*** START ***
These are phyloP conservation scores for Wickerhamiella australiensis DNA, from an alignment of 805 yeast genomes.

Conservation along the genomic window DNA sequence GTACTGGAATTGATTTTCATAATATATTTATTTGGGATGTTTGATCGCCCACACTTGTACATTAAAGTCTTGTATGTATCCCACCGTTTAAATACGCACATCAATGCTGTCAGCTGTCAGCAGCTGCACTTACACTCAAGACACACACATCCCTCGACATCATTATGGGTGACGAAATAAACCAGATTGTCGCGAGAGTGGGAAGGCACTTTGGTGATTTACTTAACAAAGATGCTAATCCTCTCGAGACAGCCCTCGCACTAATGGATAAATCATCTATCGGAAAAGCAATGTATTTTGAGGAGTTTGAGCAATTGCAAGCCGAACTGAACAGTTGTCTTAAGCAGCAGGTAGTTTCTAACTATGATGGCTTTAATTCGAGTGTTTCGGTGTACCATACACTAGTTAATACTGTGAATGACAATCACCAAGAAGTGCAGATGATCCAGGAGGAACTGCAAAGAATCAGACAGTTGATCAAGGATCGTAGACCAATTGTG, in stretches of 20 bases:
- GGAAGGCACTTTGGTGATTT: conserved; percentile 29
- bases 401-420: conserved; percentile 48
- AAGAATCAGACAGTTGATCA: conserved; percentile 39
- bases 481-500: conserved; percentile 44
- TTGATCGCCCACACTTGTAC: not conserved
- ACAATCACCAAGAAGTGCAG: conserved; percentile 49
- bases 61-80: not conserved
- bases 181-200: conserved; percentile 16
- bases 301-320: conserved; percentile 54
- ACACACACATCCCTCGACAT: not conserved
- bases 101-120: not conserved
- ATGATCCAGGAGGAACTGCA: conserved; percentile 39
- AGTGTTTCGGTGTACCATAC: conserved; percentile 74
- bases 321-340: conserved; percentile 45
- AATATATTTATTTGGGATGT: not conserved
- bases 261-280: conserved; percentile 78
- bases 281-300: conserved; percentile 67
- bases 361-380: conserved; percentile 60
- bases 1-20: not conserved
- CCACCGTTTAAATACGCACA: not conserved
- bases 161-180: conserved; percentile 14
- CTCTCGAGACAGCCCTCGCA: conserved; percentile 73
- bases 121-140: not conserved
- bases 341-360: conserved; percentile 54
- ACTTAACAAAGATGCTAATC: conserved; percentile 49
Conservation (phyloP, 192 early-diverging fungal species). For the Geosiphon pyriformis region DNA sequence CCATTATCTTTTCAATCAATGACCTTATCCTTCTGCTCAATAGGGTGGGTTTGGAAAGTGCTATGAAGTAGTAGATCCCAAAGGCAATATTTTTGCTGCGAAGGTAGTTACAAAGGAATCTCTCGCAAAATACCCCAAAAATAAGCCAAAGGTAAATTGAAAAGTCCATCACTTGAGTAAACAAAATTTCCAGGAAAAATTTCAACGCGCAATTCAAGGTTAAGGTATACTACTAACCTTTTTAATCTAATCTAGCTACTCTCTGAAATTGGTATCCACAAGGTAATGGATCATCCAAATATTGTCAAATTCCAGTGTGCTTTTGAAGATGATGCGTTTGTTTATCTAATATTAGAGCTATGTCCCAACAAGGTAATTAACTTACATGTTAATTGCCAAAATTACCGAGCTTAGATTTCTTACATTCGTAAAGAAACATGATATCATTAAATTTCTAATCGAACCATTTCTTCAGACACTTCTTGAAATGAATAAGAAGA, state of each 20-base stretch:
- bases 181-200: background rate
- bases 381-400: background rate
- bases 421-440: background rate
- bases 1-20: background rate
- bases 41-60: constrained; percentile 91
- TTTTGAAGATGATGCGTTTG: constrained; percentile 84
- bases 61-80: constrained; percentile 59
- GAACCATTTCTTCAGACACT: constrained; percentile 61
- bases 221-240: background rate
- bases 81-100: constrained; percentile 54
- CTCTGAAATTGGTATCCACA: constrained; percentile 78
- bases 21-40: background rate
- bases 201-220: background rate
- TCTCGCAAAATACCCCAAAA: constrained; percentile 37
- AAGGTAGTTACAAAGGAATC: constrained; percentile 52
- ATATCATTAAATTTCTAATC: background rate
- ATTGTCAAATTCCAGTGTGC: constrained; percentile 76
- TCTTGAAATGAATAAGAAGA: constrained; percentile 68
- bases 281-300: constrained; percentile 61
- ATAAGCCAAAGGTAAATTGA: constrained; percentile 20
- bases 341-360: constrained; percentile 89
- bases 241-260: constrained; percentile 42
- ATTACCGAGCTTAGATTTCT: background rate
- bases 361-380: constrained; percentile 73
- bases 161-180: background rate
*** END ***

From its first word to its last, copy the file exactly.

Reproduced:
These are phyloP conservation scores for Wickerhamiella australiensis DNA, from an alignment of 805 yeast genomes.

Conservation along the genomic window DNA sequence GTACTGGAATTGATTTTCATAATATATTTATTTGGGATGTTTGATCGCCCACACTTGTACATTAAAGTCTTGTATGTATCCCACCGTTTAAATACGCACATCAATGCTGTCAGCTGTCAGCAGCTGCACTTACACTCAAGACACACACATCCCTCGACATCATTATGGGTGACGAAATAAACCAGATTGTCGCGAGAGTGGGAAGGCACTTTGGTGATTTACTTAACAAAGATGCTAATCCTCTCGAGACAGCCCTCGCACTAATGGATAAATCATCTATCGGAAAAGCAATGTATTTTGAGGAGTTTGAGCAATTGCAAGCCGAACTGAACAGTTGTCTTAAGCAGCAGGTAGTTTCTAACTATGATGGCTTTAATTCGAGTGTTTCGGTGTACCATACACTAGTTAATACTGTGAATGACAATCACCAAGAAGTGCAGATGATCCAGGAGGAACTGCAAAGAATCAGACAGTTGATCAAGGATCGTAGACCAATTGTG, in stretches of 20 bases:
- GGAAGGCACTTTGGTGATTT: conserved; percentile 29
- bases 401-420: conserved; percentile 48
- AAGAATCAGACAGTTGATCA: conserved; percentile 39
- bases 481-500: conserved; percentile 44
- TTGATCGCCCACACTTGTAC: not conserved
- ACAATCACCAAGAAGTGCAG: conserved; percentile 49
- bases 61-80: not conserved
- bases 181-200: conserved; percentile 16
- bases 301-320: conserved; percentile 54
- ACACACACATCCCTCGACAT: not conserved
- bases 101-120: not conserved
- ATGATCCAGGAGGAACTGCA: conserved; percentile 39
- AGTGTTTCGGTGTACCATAC: conserved; percentile 74
- bases 321-340: conserved; percentile 45
- AATATATTTATTTGGGATGT: not conserved
- bases 261-280: conserved; percentile 78
- bases 281-300: conserved; percentile 67
- bases 361-380: conserved; percentile 60
- bases 1-20: not conserved
- CCACCGTTTAAATACGCACA: not conserved
- bases 161-180: conserved; percentile 14
- CTCTCGAGACAGCCCTCGCA: conserved; percentile 73
- bases 121-140: not conserved
- bases 341-360: conserved; percentile 54
- ACTTAACAAAGATGCTAATC: conserved; percentile 49
Conservation (phyloP, 192 early-diverging fungal species). For the Geosiphon pyriformis region DNA sequence CCATTATCTTTTCAATCAATGACCTTATCCTTCTGCTCAATAGGGTGGGTTTGGAAAGTGCTATGAAGTAGTAGATCCCAAAGGCAATATTTTTGCTGCGAAGGTAGTTACAAAGGAATCTCTCGCAAAATACCCCAAAAATAAGCCAAAGGTAAATTGAAAAGTCCATCACTTGAGTAAACAAAATTTCCAGGAAAAATTTCAACGCGCAATTCAAGGTTAAGGTATACTACTAACCTTTTTAATCTAATCTAGCTACTCTCTGAAATTGGTATCCACAAGGTAATGGATCATCCAAATATTGTCAAATTCCAGTGTGCTTTTGAAGATGATGCGTTTGTTTATCTAATATTAGAGCTATGTCCCAACAAGGTAATTAACTTACATGTTAATTGCCAAAATTACCGAGCTTAGATTTCTTACATTCGTAAAGAAACATGATATCATTAAATTTCTAATCGAACCATTTCTTCAGACACTTCTTGAAATGAATAAGAAGA, state of each 20-base stretch:
- bases 181-200: background rate
- bases 381-400: background rate
- bases 421-440: background rate
- bases 1-20: background rate
- bases 41-60: constrained; percentile 91
- TTTTGAAGATGATGCGTTTG: constrained; percentile 84
- bases 61-80: constrained; percentile 59
- GAACCATTTCTTCAGACACT: constrained; percentile 61
- bases 221-240: background rate
- bases 81-100: constrained; percentile 54
- CTCTGAAATTGGTATCCACA: constrained; percentile 78
- bases 21-40: background rate
- bases 201-220: background rate
- TCTCGCAAAATACCCCAAAA: constrained; percentile 37
- AAGGTAGTTACAAAGGAATC: constrained; percentile 52
- ATATCATTAAATTTCTAATC: background rate
- ATTGTCAAATTCCAGTGTGC: constrained; percentile 76
- TCTTGAAATGAATAAGAAGA: constrained; percentile 68
- bases 281-300: constrained; percentile 61
- ATAAGCCAAAGGTAAATTGA: constrained; percentile 20
- bases 341-360: constrained; percentile 89
- bases 241-260: constrained; percentile 42
- ATTACCGAGCTTAGATTTCT: background rate
- bases 361-380: constrained; percentile 73
- bases 161-180: background rate